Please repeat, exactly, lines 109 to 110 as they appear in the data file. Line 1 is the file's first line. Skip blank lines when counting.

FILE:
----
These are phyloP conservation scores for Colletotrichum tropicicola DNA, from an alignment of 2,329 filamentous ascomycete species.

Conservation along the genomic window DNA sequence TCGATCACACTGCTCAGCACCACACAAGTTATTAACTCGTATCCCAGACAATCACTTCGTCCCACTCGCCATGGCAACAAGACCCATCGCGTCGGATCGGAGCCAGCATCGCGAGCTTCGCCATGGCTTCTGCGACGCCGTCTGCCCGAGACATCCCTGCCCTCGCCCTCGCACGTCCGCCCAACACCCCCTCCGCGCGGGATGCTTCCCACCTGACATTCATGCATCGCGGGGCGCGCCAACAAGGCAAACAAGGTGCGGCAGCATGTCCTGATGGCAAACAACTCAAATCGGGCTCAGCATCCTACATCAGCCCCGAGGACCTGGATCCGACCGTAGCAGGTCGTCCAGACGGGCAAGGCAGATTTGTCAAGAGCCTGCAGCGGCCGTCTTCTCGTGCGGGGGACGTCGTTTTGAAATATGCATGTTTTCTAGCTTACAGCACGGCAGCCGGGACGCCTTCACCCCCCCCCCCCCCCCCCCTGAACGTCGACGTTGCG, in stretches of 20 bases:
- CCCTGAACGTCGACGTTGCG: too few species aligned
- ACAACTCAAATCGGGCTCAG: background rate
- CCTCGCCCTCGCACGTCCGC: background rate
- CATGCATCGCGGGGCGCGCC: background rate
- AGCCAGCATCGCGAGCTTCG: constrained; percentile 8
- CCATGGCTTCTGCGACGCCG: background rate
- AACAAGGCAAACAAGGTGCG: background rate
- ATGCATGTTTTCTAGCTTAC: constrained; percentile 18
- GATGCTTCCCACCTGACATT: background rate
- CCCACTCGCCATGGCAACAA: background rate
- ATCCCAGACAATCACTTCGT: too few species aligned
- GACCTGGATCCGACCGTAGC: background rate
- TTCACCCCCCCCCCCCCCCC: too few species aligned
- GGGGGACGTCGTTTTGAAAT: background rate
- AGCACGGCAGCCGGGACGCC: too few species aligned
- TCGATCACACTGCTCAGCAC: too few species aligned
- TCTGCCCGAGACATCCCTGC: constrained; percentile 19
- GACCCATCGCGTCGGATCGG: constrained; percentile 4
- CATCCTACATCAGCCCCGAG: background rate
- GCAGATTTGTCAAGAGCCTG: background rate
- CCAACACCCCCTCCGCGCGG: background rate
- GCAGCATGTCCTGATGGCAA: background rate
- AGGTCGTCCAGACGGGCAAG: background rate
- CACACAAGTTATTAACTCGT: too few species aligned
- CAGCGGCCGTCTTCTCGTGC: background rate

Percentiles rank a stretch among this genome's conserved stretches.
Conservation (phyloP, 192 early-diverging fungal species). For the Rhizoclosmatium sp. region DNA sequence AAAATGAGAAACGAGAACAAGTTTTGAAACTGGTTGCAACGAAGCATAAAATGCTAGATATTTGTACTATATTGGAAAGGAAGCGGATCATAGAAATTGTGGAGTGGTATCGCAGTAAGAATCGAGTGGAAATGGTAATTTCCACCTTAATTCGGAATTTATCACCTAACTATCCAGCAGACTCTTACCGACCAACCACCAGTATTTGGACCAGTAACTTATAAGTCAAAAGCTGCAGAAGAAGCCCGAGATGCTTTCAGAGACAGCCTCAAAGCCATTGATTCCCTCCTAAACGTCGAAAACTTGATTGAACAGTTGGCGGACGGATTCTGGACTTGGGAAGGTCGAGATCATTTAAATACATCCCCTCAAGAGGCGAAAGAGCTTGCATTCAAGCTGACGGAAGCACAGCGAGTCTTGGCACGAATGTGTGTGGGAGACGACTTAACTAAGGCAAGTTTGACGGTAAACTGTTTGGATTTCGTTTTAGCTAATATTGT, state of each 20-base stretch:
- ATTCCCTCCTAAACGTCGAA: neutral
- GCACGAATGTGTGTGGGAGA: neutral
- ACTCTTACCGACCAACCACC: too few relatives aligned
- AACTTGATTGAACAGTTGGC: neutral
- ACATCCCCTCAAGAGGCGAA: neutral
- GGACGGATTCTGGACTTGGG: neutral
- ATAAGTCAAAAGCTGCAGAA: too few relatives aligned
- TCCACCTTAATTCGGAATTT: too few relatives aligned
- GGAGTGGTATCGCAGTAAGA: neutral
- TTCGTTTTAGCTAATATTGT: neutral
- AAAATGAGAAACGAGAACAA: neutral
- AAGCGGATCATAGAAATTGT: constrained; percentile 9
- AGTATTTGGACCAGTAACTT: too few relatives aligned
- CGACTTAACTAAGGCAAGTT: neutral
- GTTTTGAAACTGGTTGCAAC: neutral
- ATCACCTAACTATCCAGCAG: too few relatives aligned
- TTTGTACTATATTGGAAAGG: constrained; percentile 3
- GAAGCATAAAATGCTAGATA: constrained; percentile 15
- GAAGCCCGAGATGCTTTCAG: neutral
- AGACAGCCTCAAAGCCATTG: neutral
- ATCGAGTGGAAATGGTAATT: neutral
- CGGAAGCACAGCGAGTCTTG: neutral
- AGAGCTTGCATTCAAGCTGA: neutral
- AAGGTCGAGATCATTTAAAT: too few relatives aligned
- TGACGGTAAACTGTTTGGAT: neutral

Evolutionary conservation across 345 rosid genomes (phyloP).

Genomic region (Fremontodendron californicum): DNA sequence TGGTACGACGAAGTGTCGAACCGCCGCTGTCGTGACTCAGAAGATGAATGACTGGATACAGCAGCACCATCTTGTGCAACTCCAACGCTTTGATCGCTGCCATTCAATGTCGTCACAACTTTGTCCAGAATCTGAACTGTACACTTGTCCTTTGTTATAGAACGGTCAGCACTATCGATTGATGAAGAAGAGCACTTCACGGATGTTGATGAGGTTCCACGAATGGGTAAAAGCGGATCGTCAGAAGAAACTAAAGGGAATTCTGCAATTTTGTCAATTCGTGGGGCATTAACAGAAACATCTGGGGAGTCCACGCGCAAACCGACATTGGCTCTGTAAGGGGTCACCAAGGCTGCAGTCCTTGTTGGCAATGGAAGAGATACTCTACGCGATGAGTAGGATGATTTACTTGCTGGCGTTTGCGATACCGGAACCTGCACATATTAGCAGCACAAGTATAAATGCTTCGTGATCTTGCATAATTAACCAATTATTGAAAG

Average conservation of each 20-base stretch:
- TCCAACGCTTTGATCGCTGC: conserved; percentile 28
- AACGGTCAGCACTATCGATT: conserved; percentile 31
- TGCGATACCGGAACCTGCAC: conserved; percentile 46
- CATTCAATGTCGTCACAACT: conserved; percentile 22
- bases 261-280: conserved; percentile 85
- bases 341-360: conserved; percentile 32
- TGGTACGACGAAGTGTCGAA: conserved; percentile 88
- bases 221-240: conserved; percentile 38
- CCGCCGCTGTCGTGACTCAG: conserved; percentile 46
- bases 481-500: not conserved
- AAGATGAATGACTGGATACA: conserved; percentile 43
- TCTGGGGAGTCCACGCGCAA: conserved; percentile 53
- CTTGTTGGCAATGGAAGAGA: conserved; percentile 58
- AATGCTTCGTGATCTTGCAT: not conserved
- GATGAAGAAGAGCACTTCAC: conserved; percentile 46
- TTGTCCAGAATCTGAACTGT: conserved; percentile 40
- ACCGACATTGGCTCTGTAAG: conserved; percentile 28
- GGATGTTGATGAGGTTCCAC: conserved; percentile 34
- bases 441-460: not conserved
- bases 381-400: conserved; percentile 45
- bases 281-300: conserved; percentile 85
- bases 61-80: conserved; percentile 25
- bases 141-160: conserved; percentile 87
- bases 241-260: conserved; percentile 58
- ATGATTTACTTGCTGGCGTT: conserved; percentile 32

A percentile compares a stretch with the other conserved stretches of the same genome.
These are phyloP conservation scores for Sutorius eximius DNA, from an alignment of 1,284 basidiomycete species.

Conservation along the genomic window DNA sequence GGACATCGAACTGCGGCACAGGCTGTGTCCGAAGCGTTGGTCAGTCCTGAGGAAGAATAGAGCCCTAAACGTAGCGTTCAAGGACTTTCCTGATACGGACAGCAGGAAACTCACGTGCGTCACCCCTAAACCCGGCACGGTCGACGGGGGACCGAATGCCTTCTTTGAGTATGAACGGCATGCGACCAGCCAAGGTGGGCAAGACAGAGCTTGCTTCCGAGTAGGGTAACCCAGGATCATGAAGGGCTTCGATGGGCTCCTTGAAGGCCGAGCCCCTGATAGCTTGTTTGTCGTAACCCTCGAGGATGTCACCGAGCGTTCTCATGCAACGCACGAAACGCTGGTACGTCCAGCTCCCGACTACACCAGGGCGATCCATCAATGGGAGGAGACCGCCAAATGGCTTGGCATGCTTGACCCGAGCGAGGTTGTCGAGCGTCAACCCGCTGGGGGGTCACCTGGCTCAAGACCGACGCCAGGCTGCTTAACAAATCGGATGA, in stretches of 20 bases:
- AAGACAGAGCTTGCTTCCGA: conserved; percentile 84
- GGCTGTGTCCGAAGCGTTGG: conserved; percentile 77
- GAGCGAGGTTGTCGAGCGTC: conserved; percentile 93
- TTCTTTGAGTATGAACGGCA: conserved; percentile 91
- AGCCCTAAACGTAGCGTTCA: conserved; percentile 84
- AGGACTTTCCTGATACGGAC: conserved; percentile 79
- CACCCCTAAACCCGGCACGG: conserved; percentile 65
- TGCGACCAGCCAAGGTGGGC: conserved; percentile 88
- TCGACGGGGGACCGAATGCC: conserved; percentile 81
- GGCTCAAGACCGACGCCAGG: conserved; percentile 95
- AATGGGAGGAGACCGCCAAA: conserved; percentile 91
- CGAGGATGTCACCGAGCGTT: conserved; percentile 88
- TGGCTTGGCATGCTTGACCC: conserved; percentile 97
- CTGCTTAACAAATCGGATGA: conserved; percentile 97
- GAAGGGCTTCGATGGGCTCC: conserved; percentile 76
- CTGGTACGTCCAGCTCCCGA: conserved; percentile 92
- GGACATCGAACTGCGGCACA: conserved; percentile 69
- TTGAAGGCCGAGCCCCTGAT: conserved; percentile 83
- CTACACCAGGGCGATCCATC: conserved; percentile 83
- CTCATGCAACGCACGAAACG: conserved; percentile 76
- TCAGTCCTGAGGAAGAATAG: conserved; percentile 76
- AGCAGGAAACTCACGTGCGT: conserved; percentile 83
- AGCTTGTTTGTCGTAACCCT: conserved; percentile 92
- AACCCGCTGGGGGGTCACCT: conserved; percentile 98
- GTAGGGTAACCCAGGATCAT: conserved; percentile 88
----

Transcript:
- AACCCGCTGGGGGGTCACCT: conserved; percentile 98
- GTAGGGTAACCCAGGATCAT: conserved; percentile 88